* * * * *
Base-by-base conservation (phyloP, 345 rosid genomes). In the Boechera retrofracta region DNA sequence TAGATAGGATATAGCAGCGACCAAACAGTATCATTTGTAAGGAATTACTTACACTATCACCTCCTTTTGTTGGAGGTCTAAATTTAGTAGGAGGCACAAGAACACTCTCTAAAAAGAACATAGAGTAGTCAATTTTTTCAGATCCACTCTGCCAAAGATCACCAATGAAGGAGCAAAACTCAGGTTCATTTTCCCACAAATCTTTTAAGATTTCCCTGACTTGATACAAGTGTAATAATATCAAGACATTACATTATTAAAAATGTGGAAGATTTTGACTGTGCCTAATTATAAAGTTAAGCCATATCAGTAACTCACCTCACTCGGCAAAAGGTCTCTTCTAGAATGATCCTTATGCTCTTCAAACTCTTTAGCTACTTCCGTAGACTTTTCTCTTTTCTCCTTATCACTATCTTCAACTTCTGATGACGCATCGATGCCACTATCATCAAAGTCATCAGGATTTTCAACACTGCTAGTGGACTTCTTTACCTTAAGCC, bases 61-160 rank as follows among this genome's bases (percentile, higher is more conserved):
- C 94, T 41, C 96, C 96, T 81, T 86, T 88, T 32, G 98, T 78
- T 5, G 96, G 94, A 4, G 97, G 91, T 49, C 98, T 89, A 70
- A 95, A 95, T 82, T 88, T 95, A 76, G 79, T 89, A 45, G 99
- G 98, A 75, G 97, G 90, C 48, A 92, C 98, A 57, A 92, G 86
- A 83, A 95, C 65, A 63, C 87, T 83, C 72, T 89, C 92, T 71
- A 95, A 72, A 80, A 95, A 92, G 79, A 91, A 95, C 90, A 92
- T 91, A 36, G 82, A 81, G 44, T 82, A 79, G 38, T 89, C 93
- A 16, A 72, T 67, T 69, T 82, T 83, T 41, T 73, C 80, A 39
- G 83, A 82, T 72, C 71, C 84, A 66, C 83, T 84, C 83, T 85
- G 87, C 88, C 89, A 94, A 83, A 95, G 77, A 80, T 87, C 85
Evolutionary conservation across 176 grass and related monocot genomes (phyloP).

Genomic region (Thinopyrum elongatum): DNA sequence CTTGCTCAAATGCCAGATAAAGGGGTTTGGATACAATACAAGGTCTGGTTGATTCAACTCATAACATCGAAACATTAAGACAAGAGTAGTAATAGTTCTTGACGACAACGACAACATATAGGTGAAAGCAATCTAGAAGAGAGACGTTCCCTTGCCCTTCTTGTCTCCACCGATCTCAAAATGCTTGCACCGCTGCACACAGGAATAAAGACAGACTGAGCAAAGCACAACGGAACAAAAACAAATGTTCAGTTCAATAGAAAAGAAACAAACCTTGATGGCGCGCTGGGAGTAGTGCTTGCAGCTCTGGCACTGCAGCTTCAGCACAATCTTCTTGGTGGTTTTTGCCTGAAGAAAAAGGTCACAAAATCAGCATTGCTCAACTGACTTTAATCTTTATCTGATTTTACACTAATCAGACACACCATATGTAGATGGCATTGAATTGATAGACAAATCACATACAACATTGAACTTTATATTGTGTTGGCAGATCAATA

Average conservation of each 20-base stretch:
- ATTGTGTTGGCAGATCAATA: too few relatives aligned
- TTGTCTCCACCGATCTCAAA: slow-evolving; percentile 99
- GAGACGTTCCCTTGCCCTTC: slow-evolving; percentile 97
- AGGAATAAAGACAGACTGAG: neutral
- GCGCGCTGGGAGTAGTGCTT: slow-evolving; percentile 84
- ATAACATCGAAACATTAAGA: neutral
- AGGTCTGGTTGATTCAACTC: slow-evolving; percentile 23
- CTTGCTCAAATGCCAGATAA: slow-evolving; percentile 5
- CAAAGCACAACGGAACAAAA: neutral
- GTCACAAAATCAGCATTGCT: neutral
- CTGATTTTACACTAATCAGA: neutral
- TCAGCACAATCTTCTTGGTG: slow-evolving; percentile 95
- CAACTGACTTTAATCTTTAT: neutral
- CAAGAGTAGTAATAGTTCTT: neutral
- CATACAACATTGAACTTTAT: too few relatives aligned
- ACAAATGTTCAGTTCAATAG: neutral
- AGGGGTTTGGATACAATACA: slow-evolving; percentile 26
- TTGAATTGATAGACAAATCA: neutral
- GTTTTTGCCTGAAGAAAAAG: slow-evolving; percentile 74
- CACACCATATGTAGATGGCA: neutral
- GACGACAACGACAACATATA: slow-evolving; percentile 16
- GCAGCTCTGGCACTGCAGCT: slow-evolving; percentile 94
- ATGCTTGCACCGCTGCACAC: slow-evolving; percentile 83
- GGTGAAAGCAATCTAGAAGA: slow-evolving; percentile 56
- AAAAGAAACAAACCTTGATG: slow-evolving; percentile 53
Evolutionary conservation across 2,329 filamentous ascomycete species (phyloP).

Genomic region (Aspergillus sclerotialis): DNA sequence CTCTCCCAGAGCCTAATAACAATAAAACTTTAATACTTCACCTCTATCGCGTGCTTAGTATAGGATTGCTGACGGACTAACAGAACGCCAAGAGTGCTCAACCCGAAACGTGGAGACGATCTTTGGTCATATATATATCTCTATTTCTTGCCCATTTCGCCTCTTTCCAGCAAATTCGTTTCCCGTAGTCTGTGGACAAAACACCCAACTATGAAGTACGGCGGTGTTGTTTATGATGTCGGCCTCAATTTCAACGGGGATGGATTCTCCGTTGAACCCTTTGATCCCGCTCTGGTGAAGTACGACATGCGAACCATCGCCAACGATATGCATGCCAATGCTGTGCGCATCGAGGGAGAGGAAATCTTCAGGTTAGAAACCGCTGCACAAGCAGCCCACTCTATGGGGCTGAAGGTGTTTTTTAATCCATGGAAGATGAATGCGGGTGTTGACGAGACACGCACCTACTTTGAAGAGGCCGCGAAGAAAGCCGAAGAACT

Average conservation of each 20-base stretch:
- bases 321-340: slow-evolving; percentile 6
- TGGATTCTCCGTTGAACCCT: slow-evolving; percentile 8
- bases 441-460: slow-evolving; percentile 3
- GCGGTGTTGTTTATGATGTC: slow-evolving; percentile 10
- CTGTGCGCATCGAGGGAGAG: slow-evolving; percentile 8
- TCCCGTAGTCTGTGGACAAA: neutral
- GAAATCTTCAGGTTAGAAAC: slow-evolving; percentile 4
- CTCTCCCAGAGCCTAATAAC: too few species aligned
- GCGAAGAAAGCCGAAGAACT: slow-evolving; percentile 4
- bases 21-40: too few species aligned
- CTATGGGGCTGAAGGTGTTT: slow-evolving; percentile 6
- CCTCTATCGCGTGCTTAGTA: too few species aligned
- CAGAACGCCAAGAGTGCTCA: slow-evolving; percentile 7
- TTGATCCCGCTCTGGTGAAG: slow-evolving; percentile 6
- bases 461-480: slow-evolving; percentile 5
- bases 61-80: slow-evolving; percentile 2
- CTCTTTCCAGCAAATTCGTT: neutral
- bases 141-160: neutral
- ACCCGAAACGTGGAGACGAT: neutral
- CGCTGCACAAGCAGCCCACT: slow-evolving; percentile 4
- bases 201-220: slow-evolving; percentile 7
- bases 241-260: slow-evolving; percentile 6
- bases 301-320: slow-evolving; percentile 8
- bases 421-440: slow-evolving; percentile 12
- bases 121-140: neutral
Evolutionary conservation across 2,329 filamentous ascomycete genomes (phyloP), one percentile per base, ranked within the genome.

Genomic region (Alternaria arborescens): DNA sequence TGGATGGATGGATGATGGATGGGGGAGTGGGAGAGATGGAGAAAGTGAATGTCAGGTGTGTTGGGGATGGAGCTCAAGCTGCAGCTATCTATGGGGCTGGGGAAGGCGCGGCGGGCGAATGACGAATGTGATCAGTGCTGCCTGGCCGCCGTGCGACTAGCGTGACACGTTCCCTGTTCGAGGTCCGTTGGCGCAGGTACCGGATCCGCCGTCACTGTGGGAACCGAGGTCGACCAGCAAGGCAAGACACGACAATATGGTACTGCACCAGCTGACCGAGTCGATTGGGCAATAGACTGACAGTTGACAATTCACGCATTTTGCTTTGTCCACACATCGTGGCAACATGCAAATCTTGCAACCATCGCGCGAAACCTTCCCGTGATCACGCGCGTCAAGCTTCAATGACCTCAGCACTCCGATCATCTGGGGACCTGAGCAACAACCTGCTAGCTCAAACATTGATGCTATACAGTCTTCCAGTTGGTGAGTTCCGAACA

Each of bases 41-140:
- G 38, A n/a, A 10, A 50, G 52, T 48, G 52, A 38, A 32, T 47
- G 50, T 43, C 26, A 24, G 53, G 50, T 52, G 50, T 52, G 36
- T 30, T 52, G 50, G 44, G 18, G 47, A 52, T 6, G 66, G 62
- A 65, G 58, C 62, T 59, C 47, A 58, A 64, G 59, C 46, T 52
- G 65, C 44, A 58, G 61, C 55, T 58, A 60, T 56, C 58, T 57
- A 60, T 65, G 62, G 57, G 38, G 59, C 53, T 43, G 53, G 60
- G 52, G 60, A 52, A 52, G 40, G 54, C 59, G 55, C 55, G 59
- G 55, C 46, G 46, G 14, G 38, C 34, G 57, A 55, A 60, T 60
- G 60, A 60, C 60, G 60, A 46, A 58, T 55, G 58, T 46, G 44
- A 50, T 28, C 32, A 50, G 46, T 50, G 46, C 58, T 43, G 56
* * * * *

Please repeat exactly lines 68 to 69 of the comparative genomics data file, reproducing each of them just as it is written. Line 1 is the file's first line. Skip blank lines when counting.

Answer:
Evolutionary conservation across 2,329 filamentous ascomycete genomes (phyloP), one percentile per base, ranked within the genome.

Genomic region (Alternaria arborescens): DNA sequence TGGATGGATGGATGATGGATGGGGGAGTGGGAGAGATGGAGAAAGTGAATGTCAGGTGTGTTGGGGATGGAGCTCAAGCTGCAGCTATCTATGGGGCTGGGGAAGGCGCGGCGGGCGAATGACGAATGTGATCAGTGCTGCCTGGCCGCCGTGCGACTAGCGTGACACGTTCCCTGTTCGAGGTCCGTTGGCGCAGGTACCGGATCCGCCGTCACTGTGGGAACCGAGGTCGACCAGCAAGGCAAGACACGACAATATGGTACTGCACCAGCTGACCGAGTCGATTGGGCAATAGACTGACAGTTGACAATTCACGCATTTTGCTTTGTCCACACATCGTGGCAACATGCAAATCTTGCAACCATCGCGCGAAACCTTCCCGTGATCACGCGCGTCAAGCTTCAATGACCTCAGCACTCCGATCATCTGGGGACCTGAGCAACAACCTGCTAGCTCAAACATTGATGCTATACAGTCTTCCAGTTGGTGAGTTCCGAACA